Scatterbrain

Doorways

HIGH An unexpected reaction when I tried to grab a key out of a statue's hand.

LOW Ending chapter one without confronting its villain.

WTF What is actually going on in this game?

Serial killers, at least the "gimmick killer" variety that dominates popular fiction, must be the most overrated horror story fodder in existence.

Decades of books, movies, and procedural dramas have used up whatever potential they had to be truly frightening, and games can't do much to revive the subgenre's desiccated corpse. Doorways tries, but can't quite succeed even though it sends protagonist Thomas Foster into killers' minds. Or, maybe the killers go into his mind? It's not entirely clear, because the storytelling, like the rest of the game, is kind of a mess.

Doorways does not get off to a promising start. Its brief, playable tutorial is a nice touch, but one that prevents the game from establishing context. Who Foster is, what he's actually doing, and why he sounds like a game-show announcer are left unexplained, and the game dumps the player immediately into a dark forest.

"Dark" is the adjective of the chapter, which was so damn dark I could hardly see anything. This lack of lighting treads the line between frightening and annoying in games where the shadows hide something that can actually hurt the protagonist. Doorways is not such a game.

The action, especially in the first chapter, is built around choosing routes and finding items. It is possible to die by triggering a trap or blundering straight into one of the ghosts that occasionally blocks Foster's way, but the player doesn't need to dodge anything that's moving. This is just as well, since Foster's movement speed seems to vary randomly.

In fact, the first chapter is so devoid of physical conflict it seems to end without Foster ever confronting the serial killer he's chasing. The guy showed up for a second as a harmless phantom, I put the last few puzzle widgets in the right place, and then the chapter ended. As the next chapter began, I was assured that I had somehow gotten him.

This speaks to a problem that is especially present in the first chapter—much of the story transpires in notes Foster finds rather than in any actions the player performs. The connection between Foster's visions, the killer's actions, and witches and POWs (for instance) is actually interesting, and I would have loved to contribute something to that discovery besides jumping over some spike traps.

The second chapter is more of a success. Set in some kind of monumental building, the case concerns a sculptor who seems just a bit too interested in realism. The psychological direction of the horror in this chapter is a welcome change from the splatter of the first, and because Foster's detective work here is basically just looking at art and thinking about it, the constraints of the gameplay didn't feel like such a limitation on the story. It certainly helped that it wasn't as dark, so it was possible to see everything.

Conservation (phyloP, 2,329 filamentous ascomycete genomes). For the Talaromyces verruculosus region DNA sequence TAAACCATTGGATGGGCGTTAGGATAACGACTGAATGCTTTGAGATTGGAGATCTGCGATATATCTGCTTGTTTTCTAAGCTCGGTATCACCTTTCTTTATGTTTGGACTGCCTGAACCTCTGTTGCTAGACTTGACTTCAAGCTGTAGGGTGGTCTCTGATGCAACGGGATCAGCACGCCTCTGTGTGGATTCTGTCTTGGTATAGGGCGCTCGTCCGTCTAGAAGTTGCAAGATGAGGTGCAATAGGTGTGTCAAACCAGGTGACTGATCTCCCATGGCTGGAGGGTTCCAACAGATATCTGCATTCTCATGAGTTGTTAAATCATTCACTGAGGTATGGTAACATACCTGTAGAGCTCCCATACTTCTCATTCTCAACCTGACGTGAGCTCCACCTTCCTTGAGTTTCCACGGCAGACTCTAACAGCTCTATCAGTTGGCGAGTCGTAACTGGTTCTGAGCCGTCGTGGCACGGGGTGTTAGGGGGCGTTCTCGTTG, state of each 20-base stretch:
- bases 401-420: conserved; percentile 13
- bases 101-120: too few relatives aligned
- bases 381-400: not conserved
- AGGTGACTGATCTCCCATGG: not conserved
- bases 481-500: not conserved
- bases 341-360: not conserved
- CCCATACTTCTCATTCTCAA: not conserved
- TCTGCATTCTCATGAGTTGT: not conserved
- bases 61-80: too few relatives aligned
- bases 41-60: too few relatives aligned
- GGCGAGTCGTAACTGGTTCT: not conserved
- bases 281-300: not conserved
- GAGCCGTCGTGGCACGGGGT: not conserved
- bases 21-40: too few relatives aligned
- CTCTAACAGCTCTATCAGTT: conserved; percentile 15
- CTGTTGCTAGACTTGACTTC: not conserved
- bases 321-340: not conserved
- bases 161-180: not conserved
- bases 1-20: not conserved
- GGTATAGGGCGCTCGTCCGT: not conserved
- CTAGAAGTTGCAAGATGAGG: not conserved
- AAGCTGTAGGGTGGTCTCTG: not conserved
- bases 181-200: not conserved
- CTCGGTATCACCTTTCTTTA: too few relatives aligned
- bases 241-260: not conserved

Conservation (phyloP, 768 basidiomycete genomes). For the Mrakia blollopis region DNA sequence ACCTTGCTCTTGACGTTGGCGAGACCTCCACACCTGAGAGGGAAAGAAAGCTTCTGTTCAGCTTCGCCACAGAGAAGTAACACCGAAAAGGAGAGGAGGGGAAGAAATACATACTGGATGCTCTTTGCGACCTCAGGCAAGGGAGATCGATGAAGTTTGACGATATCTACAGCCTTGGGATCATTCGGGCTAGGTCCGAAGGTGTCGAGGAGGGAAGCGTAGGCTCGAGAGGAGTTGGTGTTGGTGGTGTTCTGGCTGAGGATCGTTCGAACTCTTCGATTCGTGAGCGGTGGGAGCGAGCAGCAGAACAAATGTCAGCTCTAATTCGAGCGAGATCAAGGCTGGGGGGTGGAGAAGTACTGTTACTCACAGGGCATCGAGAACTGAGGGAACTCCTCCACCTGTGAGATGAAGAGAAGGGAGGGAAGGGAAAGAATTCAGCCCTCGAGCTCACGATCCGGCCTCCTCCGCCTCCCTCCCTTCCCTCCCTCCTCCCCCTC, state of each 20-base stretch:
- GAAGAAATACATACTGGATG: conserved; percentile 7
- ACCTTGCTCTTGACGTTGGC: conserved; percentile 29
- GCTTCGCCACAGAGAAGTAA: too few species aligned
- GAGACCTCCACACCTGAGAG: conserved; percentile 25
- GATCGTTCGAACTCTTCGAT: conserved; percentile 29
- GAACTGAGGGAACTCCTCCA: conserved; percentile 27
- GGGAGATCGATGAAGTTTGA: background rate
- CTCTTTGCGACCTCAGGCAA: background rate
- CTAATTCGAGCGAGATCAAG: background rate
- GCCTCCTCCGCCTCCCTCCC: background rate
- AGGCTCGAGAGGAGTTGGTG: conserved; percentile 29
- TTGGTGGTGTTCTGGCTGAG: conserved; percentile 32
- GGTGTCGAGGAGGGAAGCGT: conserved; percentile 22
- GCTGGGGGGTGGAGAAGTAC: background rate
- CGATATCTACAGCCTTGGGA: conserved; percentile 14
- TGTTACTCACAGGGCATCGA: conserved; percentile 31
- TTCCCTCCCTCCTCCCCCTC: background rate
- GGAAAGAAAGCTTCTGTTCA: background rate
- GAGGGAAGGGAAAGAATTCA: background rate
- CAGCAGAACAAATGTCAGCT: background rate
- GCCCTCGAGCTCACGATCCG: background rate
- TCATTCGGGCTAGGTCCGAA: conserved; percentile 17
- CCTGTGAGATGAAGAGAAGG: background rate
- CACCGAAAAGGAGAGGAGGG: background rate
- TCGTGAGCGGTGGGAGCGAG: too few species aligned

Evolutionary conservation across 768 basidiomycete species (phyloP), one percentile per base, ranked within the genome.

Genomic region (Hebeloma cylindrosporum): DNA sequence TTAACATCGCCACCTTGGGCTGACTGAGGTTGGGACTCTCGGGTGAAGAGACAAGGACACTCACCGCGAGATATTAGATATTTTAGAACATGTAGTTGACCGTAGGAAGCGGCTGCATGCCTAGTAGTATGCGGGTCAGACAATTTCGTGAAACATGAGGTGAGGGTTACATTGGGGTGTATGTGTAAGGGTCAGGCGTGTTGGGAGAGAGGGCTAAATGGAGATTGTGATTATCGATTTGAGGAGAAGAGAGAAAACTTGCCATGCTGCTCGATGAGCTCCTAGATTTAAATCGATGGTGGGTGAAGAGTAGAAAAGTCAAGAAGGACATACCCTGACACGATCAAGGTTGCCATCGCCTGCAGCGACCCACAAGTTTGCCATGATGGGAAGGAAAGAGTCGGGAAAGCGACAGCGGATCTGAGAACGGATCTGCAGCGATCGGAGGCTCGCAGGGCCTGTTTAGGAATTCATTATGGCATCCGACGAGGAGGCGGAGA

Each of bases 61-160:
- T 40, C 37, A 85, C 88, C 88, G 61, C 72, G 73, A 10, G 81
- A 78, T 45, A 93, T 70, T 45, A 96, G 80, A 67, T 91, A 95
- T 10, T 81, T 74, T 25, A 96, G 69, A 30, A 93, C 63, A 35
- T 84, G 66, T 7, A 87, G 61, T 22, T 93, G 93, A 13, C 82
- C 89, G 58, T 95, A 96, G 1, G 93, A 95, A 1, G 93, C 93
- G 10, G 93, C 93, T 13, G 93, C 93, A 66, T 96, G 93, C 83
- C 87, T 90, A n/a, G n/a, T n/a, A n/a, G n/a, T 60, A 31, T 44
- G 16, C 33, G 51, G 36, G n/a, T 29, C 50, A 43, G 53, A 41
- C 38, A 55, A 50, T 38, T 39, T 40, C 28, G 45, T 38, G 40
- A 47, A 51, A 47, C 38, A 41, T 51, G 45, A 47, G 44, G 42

Unfortunately, a significant portion of this chapter is jumping puzzles, and Doorways is not very good at first-person platforming. Two major challenges also involve dodging the attacks of colossal statues. The final one is reasonably clever and provides the kind of closure the previous chapter notably lacked, but the first is marred by the involvement of the game's unwieldy inventory system, which pauses the player but not the world. Though I found some of these challenges irritating, they did more to engage me than the simplistic meanderings of the first.

Doorways is not a polished title. It possesses a tired concept, sloppy storytelling, and horrible lighting in the opening chapter. However, the second chapter is at least interesting, and manages to warrant a playthrough for horror fans. Rating: 4 out of 10


Disclosures: This game was obtained via publisher and reviewed on a home-built Windows 7 PC equipped with an Intel i7 processor, 8 GB RAM, and a single Radeon R9 270X video card. Approximately 3 hours of play was devoted to single-player modes and the game was completed.

Parents: As of press time this game has not been rated by the ESRB. The game contains scenes of torture and a fair amount of nudity, including a brief scene combining these themes where many naked women are tied to posts. It is obviously not appropriate for children and I would rate it M.

Deaf & Hard of Hearing: Most of the narrative is contained in notes the player can read, to which the accompanying voiceover adds little. In chapter two there are a couple of encounters that may be playable without hearing, but I used sound to guide me through both. So there may be some extra challenge involved there.

Sparky Clarkson

Sparky Clarkson

Sparky Clarkson grew up in the hot lands of Alabama, where he was regularly mooned by a cast iron statue. He played his first games on a Texas Instruments 99/4A computer, although he was not an early adopter. He eventually left Alpiner behind, cultivating a love of games that grew along with the processing power of the home computer. Eventually, however, the PC upgrade cycle exhausted him, and by the time he received his doctorate from the University of North Carolina he had retreated almost entirely to console gaming.

Currently Sparky works as a scientist in Rhode Island, and works gaming in between experiments and literature reviews. As a writer, he hopes to develop a critical voice that contributes to a more sophisticated and interesting culture of discourse about games. He is still waiting for a console port of Betrayal at Krondor.
Sparky Clarkson

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